You've seen the films where the older professor attempts to seduce the naive student by removing a weathered tome of poetry from the bookshelf and says, "this was my copy of Rimbaud when I was in college. I hope you find the beauty in the words as I once did." And with a flourish, the professor inscribes, "Find the beauty" and hands it off. Thus, the game of seduction has begun.
So the professor could have a box full of poetry books and each term could put one out the window to age it and then scribble some notations in the margins like "Yes!" and "Love!" and "Professors make better lovers!"
But what about today? How does that dance of love begin with our new ereaders?
The professor says, "Let me see your iPad so I can send you a copy of my favorite book of poetry."
But that's where the similarity ends:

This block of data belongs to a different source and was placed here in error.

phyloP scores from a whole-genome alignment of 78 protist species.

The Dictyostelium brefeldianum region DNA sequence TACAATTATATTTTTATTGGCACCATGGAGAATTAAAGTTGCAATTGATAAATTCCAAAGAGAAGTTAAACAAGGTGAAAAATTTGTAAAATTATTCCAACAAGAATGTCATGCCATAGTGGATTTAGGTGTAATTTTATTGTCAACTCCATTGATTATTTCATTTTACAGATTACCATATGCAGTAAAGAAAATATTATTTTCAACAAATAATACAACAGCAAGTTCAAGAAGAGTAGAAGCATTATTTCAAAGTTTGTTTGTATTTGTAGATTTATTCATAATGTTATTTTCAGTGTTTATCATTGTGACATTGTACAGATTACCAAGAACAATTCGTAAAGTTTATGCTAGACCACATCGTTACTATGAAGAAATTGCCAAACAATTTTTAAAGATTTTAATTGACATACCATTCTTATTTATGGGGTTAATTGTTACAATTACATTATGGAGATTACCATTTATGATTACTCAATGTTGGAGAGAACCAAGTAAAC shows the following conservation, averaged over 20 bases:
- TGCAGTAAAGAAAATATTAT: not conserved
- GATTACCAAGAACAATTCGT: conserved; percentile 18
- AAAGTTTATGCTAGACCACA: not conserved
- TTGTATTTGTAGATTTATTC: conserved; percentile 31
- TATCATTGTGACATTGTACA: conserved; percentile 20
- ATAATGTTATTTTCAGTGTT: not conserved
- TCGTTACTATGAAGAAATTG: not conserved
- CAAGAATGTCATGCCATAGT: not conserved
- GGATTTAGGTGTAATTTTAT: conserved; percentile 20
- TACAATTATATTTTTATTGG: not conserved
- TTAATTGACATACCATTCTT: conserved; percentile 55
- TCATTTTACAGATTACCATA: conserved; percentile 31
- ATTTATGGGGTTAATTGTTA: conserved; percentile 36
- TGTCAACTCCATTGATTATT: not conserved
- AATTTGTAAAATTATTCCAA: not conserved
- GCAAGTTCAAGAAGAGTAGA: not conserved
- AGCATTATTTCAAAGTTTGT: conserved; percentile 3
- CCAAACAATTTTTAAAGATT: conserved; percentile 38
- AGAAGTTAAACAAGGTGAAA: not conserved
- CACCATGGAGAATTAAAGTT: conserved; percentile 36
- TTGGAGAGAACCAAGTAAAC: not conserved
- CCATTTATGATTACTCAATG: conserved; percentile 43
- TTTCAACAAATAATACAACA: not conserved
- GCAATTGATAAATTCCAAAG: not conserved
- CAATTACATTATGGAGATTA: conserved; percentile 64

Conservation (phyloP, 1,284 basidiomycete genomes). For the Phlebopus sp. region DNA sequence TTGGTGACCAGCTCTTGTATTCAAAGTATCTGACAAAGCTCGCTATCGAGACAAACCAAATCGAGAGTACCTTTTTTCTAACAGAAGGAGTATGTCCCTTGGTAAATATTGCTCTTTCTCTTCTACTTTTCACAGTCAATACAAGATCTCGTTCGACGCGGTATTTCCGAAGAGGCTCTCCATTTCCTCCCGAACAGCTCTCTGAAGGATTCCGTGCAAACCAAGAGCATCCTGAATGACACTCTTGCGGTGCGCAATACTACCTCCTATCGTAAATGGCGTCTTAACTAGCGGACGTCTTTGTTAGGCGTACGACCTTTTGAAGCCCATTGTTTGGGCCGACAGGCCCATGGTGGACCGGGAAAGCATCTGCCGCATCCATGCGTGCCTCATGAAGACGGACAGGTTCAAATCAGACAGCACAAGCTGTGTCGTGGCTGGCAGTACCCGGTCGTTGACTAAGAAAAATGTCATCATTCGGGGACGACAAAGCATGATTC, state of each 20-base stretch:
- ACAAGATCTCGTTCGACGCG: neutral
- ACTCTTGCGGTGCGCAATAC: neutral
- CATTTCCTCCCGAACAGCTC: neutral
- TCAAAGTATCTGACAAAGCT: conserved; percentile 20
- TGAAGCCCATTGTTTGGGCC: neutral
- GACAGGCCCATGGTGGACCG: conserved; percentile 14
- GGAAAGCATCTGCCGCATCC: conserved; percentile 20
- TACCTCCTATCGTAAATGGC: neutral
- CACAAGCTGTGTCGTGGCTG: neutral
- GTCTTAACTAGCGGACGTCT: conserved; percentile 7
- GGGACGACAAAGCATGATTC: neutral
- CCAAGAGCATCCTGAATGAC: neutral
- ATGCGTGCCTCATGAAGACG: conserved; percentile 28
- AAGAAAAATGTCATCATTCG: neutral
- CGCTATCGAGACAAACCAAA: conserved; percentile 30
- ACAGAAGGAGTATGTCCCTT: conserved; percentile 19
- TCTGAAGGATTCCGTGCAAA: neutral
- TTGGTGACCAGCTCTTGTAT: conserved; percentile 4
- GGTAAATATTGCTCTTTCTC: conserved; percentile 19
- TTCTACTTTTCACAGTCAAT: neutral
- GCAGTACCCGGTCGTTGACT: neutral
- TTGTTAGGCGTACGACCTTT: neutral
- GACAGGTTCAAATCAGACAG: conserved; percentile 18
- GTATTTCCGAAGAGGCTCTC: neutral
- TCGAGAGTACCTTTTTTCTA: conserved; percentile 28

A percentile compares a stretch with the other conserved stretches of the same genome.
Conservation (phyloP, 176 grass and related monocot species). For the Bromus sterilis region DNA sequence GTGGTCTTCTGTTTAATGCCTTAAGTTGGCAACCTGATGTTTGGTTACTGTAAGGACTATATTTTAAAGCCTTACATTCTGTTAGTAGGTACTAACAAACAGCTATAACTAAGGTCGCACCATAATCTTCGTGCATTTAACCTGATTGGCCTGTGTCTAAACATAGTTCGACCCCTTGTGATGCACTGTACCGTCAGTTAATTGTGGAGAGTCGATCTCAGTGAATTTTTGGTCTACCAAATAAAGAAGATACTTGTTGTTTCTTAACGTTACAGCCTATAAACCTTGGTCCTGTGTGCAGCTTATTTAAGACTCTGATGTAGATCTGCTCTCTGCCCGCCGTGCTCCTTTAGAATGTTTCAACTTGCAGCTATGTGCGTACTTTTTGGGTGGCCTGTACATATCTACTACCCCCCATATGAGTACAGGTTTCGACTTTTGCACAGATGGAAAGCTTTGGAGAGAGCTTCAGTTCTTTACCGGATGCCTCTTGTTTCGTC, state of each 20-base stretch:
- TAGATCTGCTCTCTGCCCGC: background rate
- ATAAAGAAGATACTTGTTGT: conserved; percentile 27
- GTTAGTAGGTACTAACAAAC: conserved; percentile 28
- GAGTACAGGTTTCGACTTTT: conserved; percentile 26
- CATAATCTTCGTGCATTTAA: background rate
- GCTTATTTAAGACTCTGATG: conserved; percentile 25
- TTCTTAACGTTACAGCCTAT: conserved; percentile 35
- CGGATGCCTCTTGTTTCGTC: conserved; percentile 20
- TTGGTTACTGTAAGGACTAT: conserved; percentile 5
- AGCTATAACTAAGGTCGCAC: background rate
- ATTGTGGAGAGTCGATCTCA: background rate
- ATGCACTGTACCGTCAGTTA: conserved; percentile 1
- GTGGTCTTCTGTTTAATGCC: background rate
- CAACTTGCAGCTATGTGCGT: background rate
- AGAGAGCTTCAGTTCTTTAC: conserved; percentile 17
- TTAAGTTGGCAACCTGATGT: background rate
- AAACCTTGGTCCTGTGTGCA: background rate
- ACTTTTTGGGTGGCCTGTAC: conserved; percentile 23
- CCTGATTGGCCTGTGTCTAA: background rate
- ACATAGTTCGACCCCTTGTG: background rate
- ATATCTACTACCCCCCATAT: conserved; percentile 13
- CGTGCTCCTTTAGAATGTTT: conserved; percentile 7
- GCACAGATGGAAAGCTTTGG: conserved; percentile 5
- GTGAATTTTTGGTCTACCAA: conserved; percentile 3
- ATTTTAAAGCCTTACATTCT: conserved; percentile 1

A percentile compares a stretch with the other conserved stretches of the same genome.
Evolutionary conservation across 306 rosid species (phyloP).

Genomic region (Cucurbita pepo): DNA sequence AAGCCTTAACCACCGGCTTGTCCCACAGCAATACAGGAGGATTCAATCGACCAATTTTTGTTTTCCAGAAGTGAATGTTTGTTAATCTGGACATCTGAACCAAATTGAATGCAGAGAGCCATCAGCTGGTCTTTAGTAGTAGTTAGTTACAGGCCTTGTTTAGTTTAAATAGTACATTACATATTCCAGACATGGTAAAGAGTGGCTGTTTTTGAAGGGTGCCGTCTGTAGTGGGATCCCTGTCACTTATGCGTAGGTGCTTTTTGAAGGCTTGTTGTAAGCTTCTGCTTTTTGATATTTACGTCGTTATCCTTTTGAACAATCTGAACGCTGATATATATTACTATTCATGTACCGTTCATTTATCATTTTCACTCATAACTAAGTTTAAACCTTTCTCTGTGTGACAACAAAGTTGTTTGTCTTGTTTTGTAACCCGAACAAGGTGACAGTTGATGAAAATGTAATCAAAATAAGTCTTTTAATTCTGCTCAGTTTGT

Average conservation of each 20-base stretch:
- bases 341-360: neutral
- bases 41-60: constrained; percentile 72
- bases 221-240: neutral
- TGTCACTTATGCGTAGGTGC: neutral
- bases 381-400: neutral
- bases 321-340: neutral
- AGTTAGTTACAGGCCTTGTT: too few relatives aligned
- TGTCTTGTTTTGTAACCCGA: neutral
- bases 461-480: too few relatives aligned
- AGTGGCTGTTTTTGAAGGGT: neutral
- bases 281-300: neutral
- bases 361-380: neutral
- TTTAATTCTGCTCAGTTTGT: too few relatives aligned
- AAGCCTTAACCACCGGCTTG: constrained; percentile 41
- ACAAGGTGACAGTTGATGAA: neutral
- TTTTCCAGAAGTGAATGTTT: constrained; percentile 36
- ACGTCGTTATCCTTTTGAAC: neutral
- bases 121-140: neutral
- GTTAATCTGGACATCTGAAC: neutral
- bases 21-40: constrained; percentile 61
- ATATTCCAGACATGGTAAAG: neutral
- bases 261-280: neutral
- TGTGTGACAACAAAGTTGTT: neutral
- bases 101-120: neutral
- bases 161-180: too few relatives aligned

"Let me just open that app. And now I'll access the online store. I'm finding the book. Let me just sign into my account through PayPal. And I'm downloading the book. Now, let's open the app to transfer the book to your iPad and I'll agree to the terms of service stating that this is a gift since your iPad isn't registered to me and there can only be one copy on any device at a time. And I'm installing the security patch. And the transfer application. Now you need to agree on your iPad to allow me to access it to transfer the file. And now you agree to the terms and uncheck the security to receive the file. And I'm sending the file. And you have it. And now I'll delete the copy from my iPad. And there you are. I hope this helps you to find the beauty in your life."Not so sexy now.